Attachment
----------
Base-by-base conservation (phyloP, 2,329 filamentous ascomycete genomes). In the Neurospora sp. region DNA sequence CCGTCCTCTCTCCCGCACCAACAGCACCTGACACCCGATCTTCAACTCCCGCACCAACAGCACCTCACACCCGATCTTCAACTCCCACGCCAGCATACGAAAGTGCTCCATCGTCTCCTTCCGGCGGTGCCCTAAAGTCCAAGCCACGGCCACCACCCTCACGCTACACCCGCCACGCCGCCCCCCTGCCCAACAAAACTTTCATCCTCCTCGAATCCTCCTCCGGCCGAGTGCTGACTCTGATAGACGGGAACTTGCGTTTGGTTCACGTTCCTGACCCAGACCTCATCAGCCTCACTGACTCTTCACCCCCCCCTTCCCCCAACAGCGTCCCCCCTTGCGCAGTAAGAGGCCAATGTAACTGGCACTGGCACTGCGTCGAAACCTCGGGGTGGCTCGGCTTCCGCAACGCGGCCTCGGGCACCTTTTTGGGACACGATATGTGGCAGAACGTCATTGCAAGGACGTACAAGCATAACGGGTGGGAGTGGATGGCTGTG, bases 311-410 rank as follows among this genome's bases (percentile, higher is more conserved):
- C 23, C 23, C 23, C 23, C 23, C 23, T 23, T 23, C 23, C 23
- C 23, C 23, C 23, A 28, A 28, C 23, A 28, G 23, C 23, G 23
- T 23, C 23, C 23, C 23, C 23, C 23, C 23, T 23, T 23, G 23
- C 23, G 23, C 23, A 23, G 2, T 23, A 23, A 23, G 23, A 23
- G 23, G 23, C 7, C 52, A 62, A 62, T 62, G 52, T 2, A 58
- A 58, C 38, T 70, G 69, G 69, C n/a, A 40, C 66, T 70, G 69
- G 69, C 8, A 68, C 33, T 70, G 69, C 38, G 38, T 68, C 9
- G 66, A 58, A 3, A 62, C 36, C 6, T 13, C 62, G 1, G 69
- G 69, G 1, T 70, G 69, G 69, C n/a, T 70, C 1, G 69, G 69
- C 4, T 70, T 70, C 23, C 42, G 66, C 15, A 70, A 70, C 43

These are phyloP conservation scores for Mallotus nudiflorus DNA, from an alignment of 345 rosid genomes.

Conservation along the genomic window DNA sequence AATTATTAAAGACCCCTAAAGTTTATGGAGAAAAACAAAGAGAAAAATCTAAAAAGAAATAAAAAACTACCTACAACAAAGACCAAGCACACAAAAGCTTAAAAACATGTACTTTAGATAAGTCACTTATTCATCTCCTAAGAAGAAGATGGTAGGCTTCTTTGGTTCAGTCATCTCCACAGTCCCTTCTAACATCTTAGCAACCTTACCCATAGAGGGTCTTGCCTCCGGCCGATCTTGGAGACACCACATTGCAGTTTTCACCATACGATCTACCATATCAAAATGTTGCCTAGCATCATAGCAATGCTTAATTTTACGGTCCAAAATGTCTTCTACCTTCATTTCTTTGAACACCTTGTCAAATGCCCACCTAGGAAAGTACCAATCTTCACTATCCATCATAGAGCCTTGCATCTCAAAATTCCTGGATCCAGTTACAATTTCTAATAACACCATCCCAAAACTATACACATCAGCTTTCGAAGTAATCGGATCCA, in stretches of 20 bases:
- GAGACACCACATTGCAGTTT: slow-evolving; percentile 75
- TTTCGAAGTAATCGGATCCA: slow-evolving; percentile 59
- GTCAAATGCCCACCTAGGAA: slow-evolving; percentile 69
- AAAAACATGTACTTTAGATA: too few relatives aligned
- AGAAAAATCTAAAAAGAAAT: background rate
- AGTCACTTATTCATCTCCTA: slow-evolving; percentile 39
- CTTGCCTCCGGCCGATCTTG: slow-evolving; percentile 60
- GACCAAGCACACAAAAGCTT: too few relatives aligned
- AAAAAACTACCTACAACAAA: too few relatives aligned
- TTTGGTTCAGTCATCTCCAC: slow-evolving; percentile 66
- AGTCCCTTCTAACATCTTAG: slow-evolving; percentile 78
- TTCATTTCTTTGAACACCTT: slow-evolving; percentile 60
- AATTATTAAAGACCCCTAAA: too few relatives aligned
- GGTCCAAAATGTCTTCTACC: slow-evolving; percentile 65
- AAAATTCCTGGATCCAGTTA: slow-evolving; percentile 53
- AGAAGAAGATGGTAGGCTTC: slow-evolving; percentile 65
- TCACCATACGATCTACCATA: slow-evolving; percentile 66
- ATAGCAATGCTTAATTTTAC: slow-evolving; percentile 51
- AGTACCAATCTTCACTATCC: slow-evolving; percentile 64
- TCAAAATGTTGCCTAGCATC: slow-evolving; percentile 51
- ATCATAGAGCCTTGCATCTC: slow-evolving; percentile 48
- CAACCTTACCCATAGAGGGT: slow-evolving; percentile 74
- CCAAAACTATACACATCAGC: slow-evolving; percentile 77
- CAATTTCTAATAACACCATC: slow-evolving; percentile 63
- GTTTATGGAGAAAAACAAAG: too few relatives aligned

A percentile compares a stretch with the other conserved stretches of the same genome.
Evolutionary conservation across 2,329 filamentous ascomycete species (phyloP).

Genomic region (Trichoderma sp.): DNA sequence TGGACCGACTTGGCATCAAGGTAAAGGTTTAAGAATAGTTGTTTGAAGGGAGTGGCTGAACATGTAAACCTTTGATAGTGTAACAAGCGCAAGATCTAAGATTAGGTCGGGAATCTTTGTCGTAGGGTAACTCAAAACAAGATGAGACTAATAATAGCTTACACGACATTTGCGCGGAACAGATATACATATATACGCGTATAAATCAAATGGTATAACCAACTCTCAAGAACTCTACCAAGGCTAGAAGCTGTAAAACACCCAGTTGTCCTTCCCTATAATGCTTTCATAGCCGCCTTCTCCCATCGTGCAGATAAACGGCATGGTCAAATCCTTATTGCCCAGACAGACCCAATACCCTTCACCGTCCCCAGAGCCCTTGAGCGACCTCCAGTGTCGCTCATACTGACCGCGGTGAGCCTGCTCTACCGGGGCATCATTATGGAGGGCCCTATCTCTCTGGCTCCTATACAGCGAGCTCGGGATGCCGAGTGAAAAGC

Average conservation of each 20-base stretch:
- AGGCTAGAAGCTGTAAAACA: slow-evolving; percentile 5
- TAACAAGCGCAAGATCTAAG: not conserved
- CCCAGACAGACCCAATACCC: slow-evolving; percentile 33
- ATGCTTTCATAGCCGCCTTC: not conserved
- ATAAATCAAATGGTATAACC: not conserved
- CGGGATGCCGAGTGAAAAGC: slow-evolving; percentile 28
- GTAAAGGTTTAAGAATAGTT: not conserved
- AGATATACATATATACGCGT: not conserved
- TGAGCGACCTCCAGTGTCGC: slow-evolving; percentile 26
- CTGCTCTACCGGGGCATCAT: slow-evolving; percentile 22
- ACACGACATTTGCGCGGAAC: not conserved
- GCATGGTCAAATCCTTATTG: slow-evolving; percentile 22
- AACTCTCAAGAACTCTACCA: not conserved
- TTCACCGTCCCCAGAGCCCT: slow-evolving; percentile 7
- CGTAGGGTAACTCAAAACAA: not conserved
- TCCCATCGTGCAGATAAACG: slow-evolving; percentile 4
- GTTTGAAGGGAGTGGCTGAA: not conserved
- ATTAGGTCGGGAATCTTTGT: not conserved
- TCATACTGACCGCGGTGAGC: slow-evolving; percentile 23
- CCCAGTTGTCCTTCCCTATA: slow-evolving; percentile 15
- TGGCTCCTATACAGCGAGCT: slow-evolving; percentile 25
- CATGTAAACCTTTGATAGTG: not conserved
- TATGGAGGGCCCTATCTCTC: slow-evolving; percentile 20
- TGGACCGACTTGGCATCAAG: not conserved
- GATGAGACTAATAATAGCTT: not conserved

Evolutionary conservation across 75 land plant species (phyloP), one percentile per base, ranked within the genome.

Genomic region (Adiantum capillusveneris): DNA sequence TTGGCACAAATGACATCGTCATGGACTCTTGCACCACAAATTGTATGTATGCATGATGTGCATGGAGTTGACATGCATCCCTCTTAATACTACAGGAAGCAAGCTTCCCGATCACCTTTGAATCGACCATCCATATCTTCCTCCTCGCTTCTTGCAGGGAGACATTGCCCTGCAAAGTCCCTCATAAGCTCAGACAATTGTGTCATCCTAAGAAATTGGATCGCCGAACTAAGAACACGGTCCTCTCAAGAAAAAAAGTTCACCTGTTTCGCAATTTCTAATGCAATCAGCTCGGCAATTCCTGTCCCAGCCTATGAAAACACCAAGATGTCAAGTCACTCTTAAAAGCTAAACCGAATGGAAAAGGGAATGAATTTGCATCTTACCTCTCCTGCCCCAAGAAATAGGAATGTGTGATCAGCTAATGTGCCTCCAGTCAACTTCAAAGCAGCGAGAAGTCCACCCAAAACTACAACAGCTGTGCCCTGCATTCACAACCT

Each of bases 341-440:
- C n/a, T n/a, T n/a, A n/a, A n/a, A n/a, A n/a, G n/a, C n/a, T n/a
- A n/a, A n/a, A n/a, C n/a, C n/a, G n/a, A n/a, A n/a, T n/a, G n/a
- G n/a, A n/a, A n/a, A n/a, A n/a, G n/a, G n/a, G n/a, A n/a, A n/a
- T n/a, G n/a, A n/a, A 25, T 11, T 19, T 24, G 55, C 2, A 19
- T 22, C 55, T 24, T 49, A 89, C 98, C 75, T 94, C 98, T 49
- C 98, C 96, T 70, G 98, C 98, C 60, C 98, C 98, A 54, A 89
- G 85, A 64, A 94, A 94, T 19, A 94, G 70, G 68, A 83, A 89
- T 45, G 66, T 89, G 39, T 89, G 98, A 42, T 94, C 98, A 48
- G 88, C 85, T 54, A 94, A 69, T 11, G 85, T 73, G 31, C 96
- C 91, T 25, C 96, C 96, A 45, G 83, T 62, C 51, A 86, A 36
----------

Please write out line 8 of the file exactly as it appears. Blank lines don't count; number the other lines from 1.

- G 69, C 8, A 68, C 33, T 70, G 69, C 38, G 38, T 68, C 9